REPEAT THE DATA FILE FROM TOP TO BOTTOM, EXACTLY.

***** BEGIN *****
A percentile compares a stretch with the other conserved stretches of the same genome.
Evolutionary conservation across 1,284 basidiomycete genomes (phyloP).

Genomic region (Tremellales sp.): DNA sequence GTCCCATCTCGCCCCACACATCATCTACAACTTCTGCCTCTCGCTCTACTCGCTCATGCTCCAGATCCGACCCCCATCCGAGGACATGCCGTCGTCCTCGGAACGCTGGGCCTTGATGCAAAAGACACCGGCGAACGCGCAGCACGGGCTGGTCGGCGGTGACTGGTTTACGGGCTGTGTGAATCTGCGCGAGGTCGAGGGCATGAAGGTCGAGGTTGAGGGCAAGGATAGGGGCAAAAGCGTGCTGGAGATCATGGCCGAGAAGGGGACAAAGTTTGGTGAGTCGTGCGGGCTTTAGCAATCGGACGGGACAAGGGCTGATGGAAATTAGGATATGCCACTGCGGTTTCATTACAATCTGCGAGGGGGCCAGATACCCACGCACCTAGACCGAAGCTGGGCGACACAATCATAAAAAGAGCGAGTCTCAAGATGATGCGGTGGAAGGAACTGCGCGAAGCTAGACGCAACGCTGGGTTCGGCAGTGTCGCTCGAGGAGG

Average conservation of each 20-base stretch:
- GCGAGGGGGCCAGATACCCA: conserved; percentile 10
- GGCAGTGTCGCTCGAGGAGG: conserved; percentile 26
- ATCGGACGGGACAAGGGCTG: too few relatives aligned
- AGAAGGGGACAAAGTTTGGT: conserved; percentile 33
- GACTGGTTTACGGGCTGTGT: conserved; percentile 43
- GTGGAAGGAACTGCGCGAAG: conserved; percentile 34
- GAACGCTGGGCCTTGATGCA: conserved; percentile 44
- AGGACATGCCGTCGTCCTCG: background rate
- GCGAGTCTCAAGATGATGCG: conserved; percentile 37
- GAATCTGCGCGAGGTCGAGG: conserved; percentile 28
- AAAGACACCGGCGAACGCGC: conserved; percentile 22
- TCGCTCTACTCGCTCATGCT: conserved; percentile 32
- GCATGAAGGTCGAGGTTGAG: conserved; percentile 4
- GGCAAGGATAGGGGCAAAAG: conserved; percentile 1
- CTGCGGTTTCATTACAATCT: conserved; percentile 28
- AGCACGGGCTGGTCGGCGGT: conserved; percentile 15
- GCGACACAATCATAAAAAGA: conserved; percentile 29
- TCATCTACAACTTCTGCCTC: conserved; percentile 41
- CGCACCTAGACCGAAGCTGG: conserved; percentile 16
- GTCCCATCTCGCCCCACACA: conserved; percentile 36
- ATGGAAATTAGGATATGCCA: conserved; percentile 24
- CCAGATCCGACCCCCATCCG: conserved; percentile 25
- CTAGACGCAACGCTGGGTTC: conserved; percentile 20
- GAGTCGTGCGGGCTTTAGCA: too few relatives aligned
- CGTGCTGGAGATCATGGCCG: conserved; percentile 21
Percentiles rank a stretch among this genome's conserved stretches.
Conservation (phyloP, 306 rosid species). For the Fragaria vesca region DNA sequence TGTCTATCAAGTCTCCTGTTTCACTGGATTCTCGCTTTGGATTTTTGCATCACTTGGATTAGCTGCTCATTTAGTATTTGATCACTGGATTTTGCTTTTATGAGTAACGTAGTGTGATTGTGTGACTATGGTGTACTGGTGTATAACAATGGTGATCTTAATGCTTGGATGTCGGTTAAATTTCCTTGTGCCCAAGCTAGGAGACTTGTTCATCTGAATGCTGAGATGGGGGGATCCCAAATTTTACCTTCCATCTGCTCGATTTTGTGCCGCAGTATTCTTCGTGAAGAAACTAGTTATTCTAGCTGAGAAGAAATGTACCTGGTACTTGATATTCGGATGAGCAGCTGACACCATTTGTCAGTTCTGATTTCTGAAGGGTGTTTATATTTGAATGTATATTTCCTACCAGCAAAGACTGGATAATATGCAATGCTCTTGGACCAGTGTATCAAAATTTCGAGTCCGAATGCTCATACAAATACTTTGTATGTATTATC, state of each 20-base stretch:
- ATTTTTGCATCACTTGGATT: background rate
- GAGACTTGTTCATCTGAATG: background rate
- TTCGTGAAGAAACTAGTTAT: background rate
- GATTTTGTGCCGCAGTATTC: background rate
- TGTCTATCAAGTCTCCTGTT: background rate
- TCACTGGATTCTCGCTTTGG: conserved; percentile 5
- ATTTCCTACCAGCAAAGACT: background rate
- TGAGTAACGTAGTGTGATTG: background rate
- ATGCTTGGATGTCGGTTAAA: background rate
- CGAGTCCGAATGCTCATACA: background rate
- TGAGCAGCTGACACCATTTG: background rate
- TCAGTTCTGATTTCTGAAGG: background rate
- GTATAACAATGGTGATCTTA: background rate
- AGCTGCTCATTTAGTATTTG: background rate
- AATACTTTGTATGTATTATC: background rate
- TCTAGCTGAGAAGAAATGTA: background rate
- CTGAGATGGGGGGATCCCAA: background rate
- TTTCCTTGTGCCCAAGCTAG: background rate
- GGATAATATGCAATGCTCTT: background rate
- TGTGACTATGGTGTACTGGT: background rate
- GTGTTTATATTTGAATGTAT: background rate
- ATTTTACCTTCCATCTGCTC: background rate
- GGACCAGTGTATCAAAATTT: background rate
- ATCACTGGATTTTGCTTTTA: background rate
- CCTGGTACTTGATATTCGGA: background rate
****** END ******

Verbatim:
A percentile compares a stretch with the other conserved stretches of the same genome.
Evolutionary conservation across 1,284 basidiomycete genomes (phyloP).

Genomic region (Tremellales sp.): DNA sequence GTCCCATCTCGCCCCACACATCATCTACAACTTCTGCCTCTCGCTCTACTCGCTCATGCTCCAGATCCGACCCCCATCCGAGGACATGCCGTCGTCCTCGGAACGCTGGGCCTTGATGCAAAAGACACCGGCGAACGCGCAGCACGGGCTGGTCGGCGGTGACTGGTTTACGGGCTGTGTGAATCTGCGCGAGGTCGAGGGCATGAAGGTCGAGGTTGAGGGCAAGGATAGGGGCAAAAGCGTGCTGGAGATCATGGCCGAGAAGGGGACAAAGTTTGGTGAGTCGTGCGGGCTTTAGCAATCGGACGGGACAAGGGCTGATGGAAATTAGGATATGCCACTGCGGTTTCATTACAATCTGCGAGGGGGCCAGATACCCACGCACCTAGACCGAAGCTGGGCGACACAATCATAAAAAGAGCGAGTCTCAAGATGATGCGGTGGAAGGAACTGCGCGAAGCTAGACGCAACGCTGGGTTCGGCAGTGTCGCTCGAGGAGG

Average conservation of each 20-base stretch:
- GCGAGGGGGCCAGATACCCA: conserved; percentile 10
- GGCAGTGTCGCTCGAGGAGG: conserved; percentile 26
- ATCGGACGGGACAAGGGCTG: too few relatives aligned
- AGAAGGGGACAAAGTTTGGT: conserved; percentile 33
- GACTGGTTTACGGGCTGTGT: conserved; percentile 43
- GTGGAAGGAACTGCGCGAAG: conserved; percentile 34
- GAACGCTGGGCCTTGATGCA: conserved; percentile 44
- AGGACATGCCGTCGTCCTCG: background rate
- GCGAGTCTCAAGATGATGCG: conserved; percentile 37
- GAATCTGCGCGAGGTCGAGG: conserved; percentile 28
- AAAGACACCGGCGAACGCGC: conserved; percentile 22
- TCGCTCTACTCGCTCATGCT: conserved; percentile 32
- GCATGAAGGTCGAGGTTGAG: conserved; percentile 4
- GGCAAGGATAGGGGCAAAAG: conserved; percentile 1
- CTGCGGTTTCATTACAATCT: conserved; percentile 28
- AGCACGGGCTGGTCGGCGGT: conserved; percentile 15
- GCGACACAATCATAAAAAGA: conserved; percentile 29
- TCATCTACAACTTCTGCCTC: conserved; percentile 41
- CGCACCTAGACCGAAGCTGG: conserved; percentile 16
- GTCCCATCTCGCCCCACACA: conserved; percentile 36
- ATGGAAATTAGGATATGCCA: conserved; percentile 24
- CCAGATCCGACCCCCATCCG: conserved; percentile 25
- CTAGACGCAACGCTGGGTTC: conserved; percentile 20
- GAGTCGTGCGGGCTTTAGCA: too few relatives aligned
- CGTGCTGGAGATCATGGCCG: conserved; percentile 21
Percentiles rank a stretch among this genome's conserved stretches.
Conservation (phyloP, 306 rosid species). For the Fragaria vesca region DNA sequence TGTCTATCAAGTCTCCTGTTTCACTGGATTCTCGCTTTGGATTTTTGCATCACTTGGATTAGCTGCTCATTTAGTATTTGATCACTGGATTTTGCTTTTATGAGTAACGTAGTGTGATTGTGTGACTATGGTGTACTGGTGTATAACAATGGTGATCTTAATGCTTGGATGTCGGTTAAATTTCCTTGTGCCCAAGCTAGGAGACTTGTTCATCTGAATGCTGAGATGGGGGGATCCCAAATTTTACCTTCCATCTGCTCGATTTTGTGCCGCAGTATTCTTCGTGAAGAAACTAGTTATTCTAGCTGAGAAGAAATGTACCTGGTACTTGATATTCGGATGAGCAGCTGACACCATTTGTCAGTTCTGATTTCTGAAGGGTGTTTATATTTGAATGTATATTTCCTACCAGCAAAGACTGGATAATATGCAATGCTCTTGGACCAGTGTATCAAAATTTCGAGTCCGAATGCTCATACAAATACTTTGTATGTATTATC, state of each 20-base stretch:
- ATTTTTGCATCACTTGGATT: background rate
- GAGACTTGTTCATCTGAATG: background rate
- TTCGTGAAGAAACTAGTTAT: background rate
- GATTTTGTGCCGCAGTATTC: background rate
- TGTCTATCAAGTCTCCTGTT: background rate
- TCACTGGATTCTCGCTTTGG: conserved; percentile 5
- ATTTCCTACCAGCAAAGACT: background rate
- TGAGTAACGTAGTGTGATTG: background rate
- ATGCTTGGATGTCGGTTAAA: background rate
- CGAGTCCGAATGCTCATACA: background rate
- TGAGCAGCTGACACCATTTG: background rate
- TCAGTTCTGATTTCTGAAGG: background rate
- GTATAACAATGGTGATCTTA: background rate
- AGCTGCTCATTTAGTATTTG: background rate
- AATACTTTGTATGTATTATC: background rate
- TCTAGCTGAGAAGAAATGTA: background rate
- CTGAGATGGGGGGATCCCAA: background rate
- TTTCCTTGTGCCCAAGCTAG: background rate
- GGATAATATGCAATGCTCTT: background rate
- TGTGACTATGGTGTACTGGT: background rate
- GTGTTTATATTTGAATGTAT: background rate
- ATTTTACCTTCCATCTGCTC: background rate
- GGACCAGTGTATCAAAATTT: background rate
- ATCACTGGATTTTGCTTTTA: background rate
- CCTGGTACTTGATATTCGGA: background rate